Although the volcanic eruption in Eyjafjallajökull has come to an end, the ash that has already fallen in south Iceland is still creating problems.
Ash haze in south Iceland in the first days of the eruption. Photo by Páll Stefánsson.
The wind whirled up ash below the Eyjafjöll mountain range and eastwards to the Sólheimasandur plain yesterday and the visibility on a stretch of the Ring Road was extremely poor due to dust in the air, making it temporarily impassible.
Firefighters from the capital region and Rangárvallasýsla county hosed off the roofs and driveways of houses located at the base of the eastern Eyjafjöll yesterday, Morgunbladid reports.
Today, two teams of employment seekers from the South Iceland Employment Agency will help out with ash cleaning and road restoration on behalf of the municipalities Rangárthing eystra and Mýrdalshreppur.
“We are also looking for groups of volunteers who could help out this week and next week,” said Vagn Kristjánsson, director of the Heimaland service center.
Sheep have been moved from a few farms in the ash fall area east across Mýrdalssandur plain to pastures operated by the South Iceland Agricultural Society and the Soil Conservation Service of Iceland.
The residents of one farm opted to move their sheep to relatives in Mosfellsbaer and one cattle farmer was given space in a cowshed outside the ash fall area for his milking cows.
Sveinn Sigurmundsson, managing director of the South Iceland Agricultural Society, said the most important project ahead is to secure enough fodder for livestock in the ash fall area.
Although the grass will grow quickly in the current heat wave, there is a layer of ash on fields which makes traditional haymaking difficult.
There is a risk of the ash getting mixed in with the hay, which makes it unpalatable. The fluorine content of the ash will be monitored closely in the coming days.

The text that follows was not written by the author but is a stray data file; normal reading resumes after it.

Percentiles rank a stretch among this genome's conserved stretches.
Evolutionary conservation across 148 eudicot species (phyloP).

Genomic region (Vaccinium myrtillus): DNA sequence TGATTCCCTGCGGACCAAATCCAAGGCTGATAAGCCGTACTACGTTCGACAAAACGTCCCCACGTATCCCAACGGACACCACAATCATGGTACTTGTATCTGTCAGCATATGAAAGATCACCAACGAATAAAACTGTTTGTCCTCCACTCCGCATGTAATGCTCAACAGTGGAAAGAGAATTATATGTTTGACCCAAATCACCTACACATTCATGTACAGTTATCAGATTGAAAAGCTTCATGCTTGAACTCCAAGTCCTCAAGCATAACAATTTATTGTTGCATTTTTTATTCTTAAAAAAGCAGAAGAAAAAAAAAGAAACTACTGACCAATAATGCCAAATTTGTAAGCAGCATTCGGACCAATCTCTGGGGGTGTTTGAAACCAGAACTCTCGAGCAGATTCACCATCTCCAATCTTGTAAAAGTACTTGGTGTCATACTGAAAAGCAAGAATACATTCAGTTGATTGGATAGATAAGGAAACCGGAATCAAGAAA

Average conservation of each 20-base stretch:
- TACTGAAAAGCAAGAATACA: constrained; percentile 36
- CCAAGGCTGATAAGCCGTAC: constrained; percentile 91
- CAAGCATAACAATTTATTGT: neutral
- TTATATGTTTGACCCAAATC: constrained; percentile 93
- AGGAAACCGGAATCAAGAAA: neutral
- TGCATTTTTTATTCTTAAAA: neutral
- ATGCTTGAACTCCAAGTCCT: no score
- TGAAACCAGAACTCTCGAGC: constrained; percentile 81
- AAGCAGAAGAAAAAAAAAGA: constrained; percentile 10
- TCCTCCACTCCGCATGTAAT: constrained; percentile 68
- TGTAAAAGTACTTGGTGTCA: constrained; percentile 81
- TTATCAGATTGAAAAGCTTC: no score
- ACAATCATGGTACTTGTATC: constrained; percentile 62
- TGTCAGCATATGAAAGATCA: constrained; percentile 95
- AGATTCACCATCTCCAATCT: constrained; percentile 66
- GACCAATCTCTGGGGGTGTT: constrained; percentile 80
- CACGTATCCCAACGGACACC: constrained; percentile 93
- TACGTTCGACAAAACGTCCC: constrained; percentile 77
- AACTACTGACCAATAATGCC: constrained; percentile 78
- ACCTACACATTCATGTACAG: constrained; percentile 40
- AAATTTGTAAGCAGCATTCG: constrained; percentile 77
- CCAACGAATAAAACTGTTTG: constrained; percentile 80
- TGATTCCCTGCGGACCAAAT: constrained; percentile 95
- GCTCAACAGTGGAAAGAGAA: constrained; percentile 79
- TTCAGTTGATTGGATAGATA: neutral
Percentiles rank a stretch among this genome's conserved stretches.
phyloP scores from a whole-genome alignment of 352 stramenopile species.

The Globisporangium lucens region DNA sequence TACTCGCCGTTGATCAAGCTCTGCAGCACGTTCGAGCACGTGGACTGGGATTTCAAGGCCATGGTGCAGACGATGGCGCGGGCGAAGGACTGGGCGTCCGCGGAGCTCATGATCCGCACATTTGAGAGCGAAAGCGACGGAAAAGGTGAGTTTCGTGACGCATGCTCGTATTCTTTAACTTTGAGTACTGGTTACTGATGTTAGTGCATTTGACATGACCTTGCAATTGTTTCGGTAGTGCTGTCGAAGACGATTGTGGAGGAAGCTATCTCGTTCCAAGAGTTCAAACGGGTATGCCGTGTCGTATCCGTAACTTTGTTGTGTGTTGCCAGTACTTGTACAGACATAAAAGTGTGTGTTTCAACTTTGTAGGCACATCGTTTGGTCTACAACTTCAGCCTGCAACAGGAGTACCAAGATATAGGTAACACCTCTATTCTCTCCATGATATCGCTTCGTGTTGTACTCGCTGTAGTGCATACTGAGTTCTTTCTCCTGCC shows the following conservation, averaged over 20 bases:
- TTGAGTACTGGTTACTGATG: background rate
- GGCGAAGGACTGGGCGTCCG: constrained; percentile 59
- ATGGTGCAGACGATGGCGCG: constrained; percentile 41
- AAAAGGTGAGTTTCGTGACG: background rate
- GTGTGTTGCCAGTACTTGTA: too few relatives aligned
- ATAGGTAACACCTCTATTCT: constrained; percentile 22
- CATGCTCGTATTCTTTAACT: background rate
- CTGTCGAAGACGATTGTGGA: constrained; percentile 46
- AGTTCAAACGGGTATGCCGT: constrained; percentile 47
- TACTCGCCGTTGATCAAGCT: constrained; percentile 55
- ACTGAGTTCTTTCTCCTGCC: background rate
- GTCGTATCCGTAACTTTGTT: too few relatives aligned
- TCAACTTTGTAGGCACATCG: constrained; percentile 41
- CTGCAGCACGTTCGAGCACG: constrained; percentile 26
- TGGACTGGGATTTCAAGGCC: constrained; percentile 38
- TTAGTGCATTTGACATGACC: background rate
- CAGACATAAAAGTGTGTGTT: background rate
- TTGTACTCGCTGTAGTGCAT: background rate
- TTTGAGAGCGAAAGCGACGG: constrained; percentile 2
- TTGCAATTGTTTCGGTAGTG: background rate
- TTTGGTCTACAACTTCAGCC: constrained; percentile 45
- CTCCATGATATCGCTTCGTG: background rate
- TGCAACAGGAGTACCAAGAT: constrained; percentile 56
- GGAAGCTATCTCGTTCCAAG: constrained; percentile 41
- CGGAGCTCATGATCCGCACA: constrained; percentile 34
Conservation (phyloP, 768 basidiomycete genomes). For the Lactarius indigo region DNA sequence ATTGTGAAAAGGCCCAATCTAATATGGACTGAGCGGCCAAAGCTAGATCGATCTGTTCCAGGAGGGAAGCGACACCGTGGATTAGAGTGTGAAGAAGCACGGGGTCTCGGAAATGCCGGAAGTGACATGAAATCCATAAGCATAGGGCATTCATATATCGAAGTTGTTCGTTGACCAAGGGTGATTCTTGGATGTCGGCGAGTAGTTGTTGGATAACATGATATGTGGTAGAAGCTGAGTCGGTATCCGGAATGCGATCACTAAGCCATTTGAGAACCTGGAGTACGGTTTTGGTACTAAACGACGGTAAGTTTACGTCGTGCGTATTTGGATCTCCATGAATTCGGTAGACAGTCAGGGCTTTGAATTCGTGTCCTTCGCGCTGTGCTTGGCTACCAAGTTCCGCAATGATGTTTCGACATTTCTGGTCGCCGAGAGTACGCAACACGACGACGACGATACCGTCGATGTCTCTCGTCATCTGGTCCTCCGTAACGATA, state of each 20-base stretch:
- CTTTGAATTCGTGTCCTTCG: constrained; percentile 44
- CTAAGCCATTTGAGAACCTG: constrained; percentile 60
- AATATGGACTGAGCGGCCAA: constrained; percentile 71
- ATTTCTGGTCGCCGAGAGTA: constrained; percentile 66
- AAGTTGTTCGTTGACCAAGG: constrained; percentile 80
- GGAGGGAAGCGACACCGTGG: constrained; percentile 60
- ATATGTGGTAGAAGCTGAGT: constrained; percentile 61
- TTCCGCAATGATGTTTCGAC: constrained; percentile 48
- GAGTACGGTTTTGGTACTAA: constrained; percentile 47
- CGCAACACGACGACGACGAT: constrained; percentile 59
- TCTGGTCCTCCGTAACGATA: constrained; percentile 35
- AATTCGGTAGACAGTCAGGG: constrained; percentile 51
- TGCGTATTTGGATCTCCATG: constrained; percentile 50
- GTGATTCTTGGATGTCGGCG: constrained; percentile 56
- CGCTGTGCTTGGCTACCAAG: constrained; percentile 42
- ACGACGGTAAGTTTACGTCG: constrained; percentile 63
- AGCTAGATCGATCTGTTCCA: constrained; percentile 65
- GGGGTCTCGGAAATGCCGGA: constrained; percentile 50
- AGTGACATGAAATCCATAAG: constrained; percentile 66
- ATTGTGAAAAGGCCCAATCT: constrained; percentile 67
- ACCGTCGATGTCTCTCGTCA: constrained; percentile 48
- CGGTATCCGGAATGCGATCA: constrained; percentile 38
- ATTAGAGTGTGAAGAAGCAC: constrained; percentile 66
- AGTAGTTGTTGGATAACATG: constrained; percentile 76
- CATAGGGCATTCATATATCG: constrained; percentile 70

Finnbogi Magnússon, managing director of the farming equipment company Jötunn vélar, said he is looking into whether certain haymaking equipment could solve the ash problem.
The machine he has in mind costs ISK 25 million (USD 191,000, EUR 155,000) but Magnússon said his company is prepared to help finance the project.
“[Haymaking] depends on the weather and whether the eruption will continue. But even if this is just a break, it makes the work of farmers in the area easier and allows time to evaluate conditions,” said Eiríkur Blöndal, managing director of the Farmers’ Association of Iceland.
Meanwhile, residents in the ash fall area are relieved that the volcano in Eyjafjallajökull has stopped erupting. Rev. Halldór Gunnarsson at Holt below the Eyjafjöll mountain range said it is no coincidence that the eruption ended last Sunday.
“I am convinced that it is no coincidence that the eruption ended on Whitsun. It is like the prayers of many people were answered through the power of the Holy Spirit,” Gunnarsson said, pointing out that Whitsun is considered the founding day of the Christian Church.
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